The discovery of a new COVID-19 variant is causing panic around the world. Experts say Omicron, the new strain, has an unusually high number of mutations. As a result, the World Health Organization (WHO) warns that Omicron poses a “very high” risk. There are fears it might be more highly transmissible and deadlier than previous strains.
Countries are re-introducing restrictions and other measures to counter its spread in response. Travel restrictions, for example, have been imposed on several countries from southern Africa, where Omicron was first detected. With more than 5.2 million people dead from COVID-19 to date, concerns about a potentially more infectious variant of the virus are warranted.
But the more effective, long-term solution to the pandemic is vaccination. According to the WHO, access to vaccines offers the best hope for driving down transmissions, saving lives, and securing a global economic recovery. The good news is that there are enough doses of the COVID-19 vaccines globally. The bad news? The vaccines are not equally available to everyone, everywhere.
Anyone who wants the vaccines can get them in wealthy countries because they are widely available. Some countries are even beginning to roll out booster shots. In low-income countries, on the other hand, people are struggling to access even a first dose of the vaccines. These countries cannot afford the vaccines from the major pharmaceutical companies or produce them locally due to technology and licensing restrictions.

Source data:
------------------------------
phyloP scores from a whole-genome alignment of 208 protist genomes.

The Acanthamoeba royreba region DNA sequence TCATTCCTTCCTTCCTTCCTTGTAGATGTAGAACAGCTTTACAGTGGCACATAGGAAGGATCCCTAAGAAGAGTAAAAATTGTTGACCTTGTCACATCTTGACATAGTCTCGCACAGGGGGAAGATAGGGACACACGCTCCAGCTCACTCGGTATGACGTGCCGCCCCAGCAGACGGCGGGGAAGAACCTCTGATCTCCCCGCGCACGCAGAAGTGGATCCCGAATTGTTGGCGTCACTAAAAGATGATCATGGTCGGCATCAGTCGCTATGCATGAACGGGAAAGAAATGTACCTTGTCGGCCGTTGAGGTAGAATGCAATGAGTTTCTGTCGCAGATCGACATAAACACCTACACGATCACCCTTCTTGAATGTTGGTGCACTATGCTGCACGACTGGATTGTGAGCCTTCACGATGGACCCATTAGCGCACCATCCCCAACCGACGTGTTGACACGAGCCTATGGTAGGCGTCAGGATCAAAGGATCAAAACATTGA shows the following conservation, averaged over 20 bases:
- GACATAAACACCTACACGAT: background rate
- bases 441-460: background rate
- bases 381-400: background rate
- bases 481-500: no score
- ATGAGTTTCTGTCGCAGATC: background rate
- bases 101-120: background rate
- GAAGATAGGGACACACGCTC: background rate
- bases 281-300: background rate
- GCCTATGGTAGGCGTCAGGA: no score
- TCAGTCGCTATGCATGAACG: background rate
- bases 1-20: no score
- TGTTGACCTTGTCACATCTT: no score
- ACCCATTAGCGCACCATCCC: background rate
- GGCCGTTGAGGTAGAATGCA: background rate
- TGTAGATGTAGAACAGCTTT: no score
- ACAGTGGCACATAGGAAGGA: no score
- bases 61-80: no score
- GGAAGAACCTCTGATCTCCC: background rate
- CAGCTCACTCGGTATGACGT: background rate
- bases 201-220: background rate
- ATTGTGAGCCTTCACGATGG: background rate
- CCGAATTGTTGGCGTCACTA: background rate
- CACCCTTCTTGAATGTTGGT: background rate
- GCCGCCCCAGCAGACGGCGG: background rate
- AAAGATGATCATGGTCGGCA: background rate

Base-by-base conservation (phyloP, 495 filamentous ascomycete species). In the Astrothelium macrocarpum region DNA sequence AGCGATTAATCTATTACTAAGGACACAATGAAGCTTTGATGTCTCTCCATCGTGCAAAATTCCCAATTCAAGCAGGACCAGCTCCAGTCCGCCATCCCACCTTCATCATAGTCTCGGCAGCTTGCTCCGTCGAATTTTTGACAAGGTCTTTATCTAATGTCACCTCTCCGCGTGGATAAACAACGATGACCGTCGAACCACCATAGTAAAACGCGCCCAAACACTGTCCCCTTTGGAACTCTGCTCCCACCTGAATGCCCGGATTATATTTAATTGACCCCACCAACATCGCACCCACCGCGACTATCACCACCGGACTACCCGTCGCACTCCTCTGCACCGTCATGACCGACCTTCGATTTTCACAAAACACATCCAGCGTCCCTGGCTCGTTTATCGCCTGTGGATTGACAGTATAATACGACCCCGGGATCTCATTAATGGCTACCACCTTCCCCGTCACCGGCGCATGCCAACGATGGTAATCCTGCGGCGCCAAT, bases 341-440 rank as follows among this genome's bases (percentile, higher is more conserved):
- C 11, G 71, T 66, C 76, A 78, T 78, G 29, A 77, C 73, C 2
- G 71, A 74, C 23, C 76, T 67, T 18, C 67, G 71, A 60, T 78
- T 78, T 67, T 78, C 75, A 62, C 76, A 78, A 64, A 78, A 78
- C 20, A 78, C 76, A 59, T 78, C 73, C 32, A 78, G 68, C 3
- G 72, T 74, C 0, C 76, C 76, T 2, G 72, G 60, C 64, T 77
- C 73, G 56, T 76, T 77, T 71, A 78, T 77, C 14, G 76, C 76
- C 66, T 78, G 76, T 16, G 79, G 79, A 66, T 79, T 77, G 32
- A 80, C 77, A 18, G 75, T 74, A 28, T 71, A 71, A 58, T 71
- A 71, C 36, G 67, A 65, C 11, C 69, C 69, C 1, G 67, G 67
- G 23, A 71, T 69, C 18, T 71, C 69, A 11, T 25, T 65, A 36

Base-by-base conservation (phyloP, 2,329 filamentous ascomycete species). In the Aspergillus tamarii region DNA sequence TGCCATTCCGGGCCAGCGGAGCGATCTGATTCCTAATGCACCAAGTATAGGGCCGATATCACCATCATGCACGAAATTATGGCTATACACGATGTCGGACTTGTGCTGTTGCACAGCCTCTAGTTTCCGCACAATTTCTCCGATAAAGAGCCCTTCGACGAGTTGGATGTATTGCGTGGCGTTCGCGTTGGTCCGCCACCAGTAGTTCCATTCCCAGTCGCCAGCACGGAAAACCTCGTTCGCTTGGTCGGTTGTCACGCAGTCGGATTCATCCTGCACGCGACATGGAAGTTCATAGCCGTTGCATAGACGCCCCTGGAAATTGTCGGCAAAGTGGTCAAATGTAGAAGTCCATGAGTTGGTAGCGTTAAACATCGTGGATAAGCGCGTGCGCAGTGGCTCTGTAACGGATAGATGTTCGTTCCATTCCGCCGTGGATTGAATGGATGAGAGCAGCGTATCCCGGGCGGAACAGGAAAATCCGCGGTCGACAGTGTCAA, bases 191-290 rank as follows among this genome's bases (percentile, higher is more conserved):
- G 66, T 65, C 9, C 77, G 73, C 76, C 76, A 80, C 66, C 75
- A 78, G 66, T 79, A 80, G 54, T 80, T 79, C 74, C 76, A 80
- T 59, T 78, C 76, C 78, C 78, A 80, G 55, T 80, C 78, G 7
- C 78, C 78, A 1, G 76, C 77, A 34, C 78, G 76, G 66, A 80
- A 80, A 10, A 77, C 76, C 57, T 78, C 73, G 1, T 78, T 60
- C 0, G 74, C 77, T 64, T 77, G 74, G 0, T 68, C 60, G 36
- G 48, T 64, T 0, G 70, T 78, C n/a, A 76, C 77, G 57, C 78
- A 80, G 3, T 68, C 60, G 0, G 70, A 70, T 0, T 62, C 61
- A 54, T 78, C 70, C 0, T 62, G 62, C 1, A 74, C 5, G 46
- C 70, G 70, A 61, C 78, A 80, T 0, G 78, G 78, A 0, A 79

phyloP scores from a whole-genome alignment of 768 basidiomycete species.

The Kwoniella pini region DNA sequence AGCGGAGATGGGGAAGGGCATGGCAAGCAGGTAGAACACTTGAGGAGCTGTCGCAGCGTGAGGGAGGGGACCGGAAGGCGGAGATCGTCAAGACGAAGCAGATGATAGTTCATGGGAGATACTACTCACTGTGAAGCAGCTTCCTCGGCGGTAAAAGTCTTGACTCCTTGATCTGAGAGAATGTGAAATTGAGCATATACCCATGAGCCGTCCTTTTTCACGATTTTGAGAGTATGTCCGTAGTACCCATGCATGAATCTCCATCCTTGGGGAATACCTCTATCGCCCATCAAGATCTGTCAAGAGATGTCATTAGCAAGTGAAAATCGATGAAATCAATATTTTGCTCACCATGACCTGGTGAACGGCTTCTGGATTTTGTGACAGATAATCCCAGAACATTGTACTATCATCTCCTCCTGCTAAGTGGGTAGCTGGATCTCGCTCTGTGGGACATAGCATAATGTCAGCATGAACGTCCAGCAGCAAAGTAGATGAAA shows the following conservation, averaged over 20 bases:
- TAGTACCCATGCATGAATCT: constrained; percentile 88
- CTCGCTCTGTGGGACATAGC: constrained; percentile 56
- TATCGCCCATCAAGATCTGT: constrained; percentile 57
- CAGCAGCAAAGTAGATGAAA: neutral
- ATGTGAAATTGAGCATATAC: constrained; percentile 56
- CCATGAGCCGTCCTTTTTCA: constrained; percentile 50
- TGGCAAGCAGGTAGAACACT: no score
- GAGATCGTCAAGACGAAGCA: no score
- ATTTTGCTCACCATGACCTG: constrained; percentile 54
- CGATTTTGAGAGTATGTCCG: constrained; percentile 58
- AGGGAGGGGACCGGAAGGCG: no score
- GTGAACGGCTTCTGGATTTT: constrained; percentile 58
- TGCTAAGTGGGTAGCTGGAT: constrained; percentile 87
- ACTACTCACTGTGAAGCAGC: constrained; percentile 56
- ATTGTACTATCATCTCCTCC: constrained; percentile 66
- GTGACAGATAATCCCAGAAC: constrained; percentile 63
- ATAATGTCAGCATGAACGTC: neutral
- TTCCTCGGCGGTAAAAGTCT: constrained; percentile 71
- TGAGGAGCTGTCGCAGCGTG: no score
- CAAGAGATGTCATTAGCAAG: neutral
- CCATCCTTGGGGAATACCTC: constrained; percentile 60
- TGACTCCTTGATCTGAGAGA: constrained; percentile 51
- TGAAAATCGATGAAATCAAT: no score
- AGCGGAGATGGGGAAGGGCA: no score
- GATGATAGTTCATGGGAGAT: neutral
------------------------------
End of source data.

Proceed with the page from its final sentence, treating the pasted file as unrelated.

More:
Vaccine Inequity is a Concern for Everyone
The lack of vaccines is particularly acute in Africa. Worldwide, 56 percent of people have received at least one vaccine dose. Every continent is above 50 percent except for Africa. As of early December, only about 10 percent of the population in Africa has received at least one dose. This gap in vaccination means that the coronavirus will continue to mutate, cross borders, and wreak havoc for everyone around the world.
Ongoing global efforts to mobilize resources and bolster vaccine access in Africa provide a glimmer of hope. They include a coalition of leading philanthropies and the COVAX program. Through COVAX, for instance, over 90 million vaccine doses have been delivered to the continent. But Africa is home to 1.2 billion people, and raising vaccine coverage to the recommended 70 percent will require dramatic increases in vaccine delivery.
Development Partners Have an Important Role to Play
Until that happens, countries in Africa will have to strengthen other measures to contain the pandemic. Africa’s international partners, including development organizations, can provide the necessary support. As FINCA International demonstrated with the recent donation of 1.5 million face masks for Ugandan school children, organizations have a role to play in easing the COVID-19 burden on low-income countries.